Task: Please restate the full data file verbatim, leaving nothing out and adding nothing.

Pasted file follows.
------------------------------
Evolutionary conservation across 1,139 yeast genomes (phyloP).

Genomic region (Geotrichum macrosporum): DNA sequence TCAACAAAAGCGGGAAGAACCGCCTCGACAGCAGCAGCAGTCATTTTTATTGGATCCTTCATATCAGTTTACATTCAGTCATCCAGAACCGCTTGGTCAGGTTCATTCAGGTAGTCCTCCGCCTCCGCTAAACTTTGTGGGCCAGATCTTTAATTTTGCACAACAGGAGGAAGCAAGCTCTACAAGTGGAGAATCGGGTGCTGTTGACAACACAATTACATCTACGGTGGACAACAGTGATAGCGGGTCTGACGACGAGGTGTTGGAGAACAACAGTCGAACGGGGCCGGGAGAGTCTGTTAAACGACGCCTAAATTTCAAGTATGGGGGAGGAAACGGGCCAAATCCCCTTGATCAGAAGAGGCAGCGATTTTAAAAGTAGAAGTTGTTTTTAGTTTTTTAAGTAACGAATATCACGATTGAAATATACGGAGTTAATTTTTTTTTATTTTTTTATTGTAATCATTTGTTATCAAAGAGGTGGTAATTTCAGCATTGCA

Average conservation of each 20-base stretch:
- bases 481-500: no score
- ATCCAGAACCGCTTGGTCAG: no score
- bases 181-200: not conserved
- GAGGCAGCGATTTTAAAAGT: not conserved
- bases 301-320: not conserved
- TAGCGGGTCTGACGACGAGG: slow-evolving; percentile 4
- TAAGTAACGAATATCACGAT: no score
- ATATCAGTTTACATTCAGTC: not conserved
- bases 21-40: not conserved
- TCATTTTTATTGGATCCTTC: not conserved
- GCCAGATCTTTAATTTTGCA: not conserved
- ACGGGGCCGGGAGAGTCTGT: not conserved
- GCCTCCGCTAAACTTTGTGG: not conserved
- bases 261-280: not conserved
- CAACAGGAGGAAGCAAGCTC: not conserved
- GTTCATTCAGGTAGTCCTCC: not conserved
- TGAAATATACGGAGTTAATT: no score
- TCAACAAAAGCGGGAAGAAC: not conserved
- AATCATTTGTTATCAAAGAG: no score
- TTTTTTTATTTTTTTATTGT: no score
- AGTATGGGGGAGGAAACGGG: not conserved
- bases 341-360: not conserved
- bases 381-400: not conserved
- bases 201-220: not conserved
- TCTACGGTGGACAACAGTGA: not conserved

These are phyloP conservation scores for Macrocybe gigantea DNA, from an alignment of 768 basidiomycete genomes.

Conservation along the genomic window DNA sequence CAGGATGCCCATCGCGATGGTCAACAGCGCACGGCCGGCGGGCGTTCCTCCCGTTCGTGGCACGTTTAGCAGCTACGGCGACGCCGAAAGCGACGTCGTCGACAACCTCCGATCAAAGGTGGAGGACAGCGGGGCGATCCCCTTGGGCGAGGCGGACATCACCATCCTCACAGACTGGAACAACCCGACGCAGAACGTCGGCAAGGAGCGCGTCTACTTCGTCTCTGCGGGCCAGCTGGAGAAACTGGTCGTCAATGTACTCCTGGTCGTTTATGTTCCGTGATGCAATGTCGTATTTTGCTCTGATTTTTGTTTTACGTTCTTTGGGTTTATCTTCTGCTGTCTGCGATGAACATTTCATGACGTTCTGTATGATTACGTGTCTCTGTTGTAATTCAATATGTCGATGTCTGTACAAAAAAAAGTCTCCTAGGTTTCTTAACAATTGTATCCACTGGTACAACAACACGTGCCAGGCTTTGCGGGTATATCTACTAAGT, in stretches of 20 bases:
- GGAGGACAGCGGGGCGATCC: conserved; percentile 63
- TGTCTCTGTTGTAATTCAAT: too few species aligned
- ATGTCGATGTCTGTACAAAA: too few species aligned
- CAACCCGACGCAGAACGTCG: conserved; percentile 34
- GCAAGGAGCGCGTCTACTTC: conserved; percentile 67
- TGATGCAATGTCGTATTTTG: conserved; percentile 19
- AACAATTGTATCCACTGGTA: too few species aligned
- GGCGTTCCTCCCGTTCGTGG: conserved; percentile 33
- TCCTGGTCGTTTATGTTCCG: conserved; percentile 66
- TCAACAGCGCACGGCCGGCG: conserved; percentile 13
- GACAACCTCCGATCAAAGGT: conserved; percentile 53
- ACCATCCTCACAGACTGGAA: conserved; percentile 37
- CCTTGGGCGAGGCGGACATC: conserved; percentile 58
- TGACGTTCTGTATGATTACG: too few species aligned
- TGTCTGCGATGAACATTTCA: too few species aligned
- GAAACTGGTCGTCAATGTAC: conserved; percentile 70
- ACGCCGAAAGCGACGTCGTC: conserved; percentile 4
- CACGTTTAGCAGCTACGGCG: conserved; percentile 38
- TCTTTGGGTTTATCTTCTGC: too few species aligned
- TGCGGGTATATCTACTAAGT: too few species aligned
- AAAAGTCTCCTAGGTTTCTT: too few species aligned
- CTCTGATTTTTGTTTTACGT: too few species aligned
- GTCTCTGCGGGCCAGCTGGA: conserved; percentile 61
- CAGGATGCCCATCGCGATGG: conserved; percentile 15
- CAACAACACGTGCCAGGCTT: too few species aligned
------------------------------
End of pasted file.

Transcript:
Evolutionary conservation across 1,139 yeast genomes (phyloP).

Genomic region (Geotrichum macrosporum): DNA sequence TCAACAAAAGCGGGAAGAACCGCCTCGACAGCAGCAGCAGTCATTTTTATTGGATCCTTCATATCAGTTTACATTCAGTCATCCAGAACCGCTTGGTCAGGTTCATTCAGGTAGTCCTCCGCCTCCGCTAAACTTTGTGGGCCAGATCTTTAATTTTGCACAACAGGAGGAAGCAAGCTCTACAAGTGGAGAATCGGGTGCTGTTGACAACACAATTACATCTACGGTGGACAACAGTGATAGCGGGTCTGACGACGAGGTGTTGGAGAACAACAGTCGAACGGGGCCGGGAGAGTCTGTTAAACGACGCCTAAATTTCAAGTATGGGGGAGGAAACGGGCCAAATCCCCTTGATCAGAAGAGGCAGCGATTTTAAAAGTAGAAGTTGTTTTTAGTTTTTTAAGTAACGAATATCACGATTGAAATATACGGAGTTAATTTTTTTTTATTTTTTTATTGTAATCATTTGTTATCAAAGAGGTGGTAATTTCAGCATTGCA

Average conservation of each 20-base stretch:
- bases 481-500: no score
- ATCCAGAACCGCTTGGTCAG: no score
- bases 181-200: not conserved
- GAGGCAGCGATTTTAAAAGT: not conserved
- bases 301-320: not conserved
- TAGCGGGTCTGACGACGAGG: slow-evolving; percentile 4
- TAAGTAACGAATATCACGAT: no score
- ATATCAGTTTACATTCAGTC: not conserved
- bases 21-40: not conserved
- TCATTTTTATTGGATCCTTC: not conserved
- GCCAGATCTTTAATTTTGCA: not conserved
- ACGGGGCCGGGAGAGTCTGT: not conserved
- GCCTCCGCTAAACTTTGTGG: not conserved
- bases 261-280: not conserved
- CAACAGGAGGAAGCAAGCTC: not conserved
- GTTCATTCAGGTAGTCCTCC: not conserved
- TGAAATATACGGAGTTAATT: no score
- TCAACAAAAGCGGGAAGAAC: not conserved
- AATCATTTGTTATCAAAGAG: no score
- TTTTTTTATTTTTTTATTGT: no score
- AGTATGGGGGAGGAAACGGG: not conserved
- bases 341-360: not conserved
- bases 381-400: not conserved
- bases 201-220: not conserved
- TCTACGGTGGACAACAGTGA: not conserved

These are phyloP conservation scores for Macrocybe gigantea DNA, from an alignment of 768 basidiomycete genomes.

Conservation along the genomic window DNA sequence CAGGATGCCCATCGCGATGGTCAACAGCGCACGGCCGGCGGGCGTTCCTCCCGTTCGTGGCACGTTTAGCAGCTACGGCGACGCCGAAAGCGACGTCGTCGACAACCTCCGATCAAAGGTGGAGGACAGCGGGGCGATCCCCTTGGGCGAGGCGGACATCACCATCCTCACAGACTGGAACAACCCGACGCAGAACGTCGGCAAGGAGCGCGTCTACTTCGTCTCTGCGGGCCAGCTGGAGAAACTGGTCGTCAATGTACTCCTGGTCGTTTATGTTCCGTGATGCAATGTCGTATTTTGCTCTGATTTTTGTTTTACGTTCTTTGGGTTTATCTTCTGCTGTCTGCGATGAACATTTCATGACGTTCTGTATGATTACGTGTCTCTGTTGTAATTCAATATGTCGATGTCTGTACAAAAAAAAGTCTCCTAGGTTTCTTAACAATTGTATCCACTGGTACAACAACACGTGCCAGGCTTTGCGGGTATATCTACTAAGT, in stretches of 20 bases:
- GGAGGACAGCGGGGCGATCC: conserved; percentile 63
- TGTCTCTGTTGTAATTCAAT: too few species aligned
- ATGTCGATGTCTGTACAAAA: too few species aligned
- CAACCCGACGCAGAACGTCG: conserved; percentile 34
- GCAAGGAGCGCGTCTACTTC: conserved; percentile 67
- TGATGCAATGTCGTATTTTG: conserved; percentile 19
- AACAATTGTATCCACTGGTA: too few species aligned
- GGCGTTCCTCCCGTTCGTGG: conserved; percentile 33
- TCCTGGTCGTTTATGTTCCG: conserved; percentile 66
- TCAACAGCGCACGGCCGGCG: conserved; percentile 13
- GACAACCTCCGATCAAAGGT: conserved; percentile 53
- ACCATCCTCACAGACTGGAA: conserved; percentile 37
- CCTTGGGCGAGGCGGACATC: conserved; percentile 58
- TGACGTTCTGTATGATTACG: too few species aligned
- TGTCTGCGATGAACATTTCA: too few species aligned
- GAAACTGGTCGTCAATGTAC: conserved; percentile 70
- ACGCCGAAAGCGACGTCGTC: conserved; percentile 4
- CACGTTTAGCAGCTACGGCG: conserved; percentile 38
- TCTTTGGGTTTATCTTCTGC: too few species aligned
- TGCGGGTATATCTACTAAGT: too few species aligned
- AAAAGTCTCCTAGGTTTCTT: too few species aligned
- CTCTGATTTTTGTTTTACGT: too few species aligned
- GTCTCTGCGGGCCAGCTGGA: conserved; percentile 61
- CAGGATGCCCATCGCGATGG: conserved; percentile 15
- CAACAACACGTGCCAGGCTT: too few species aligned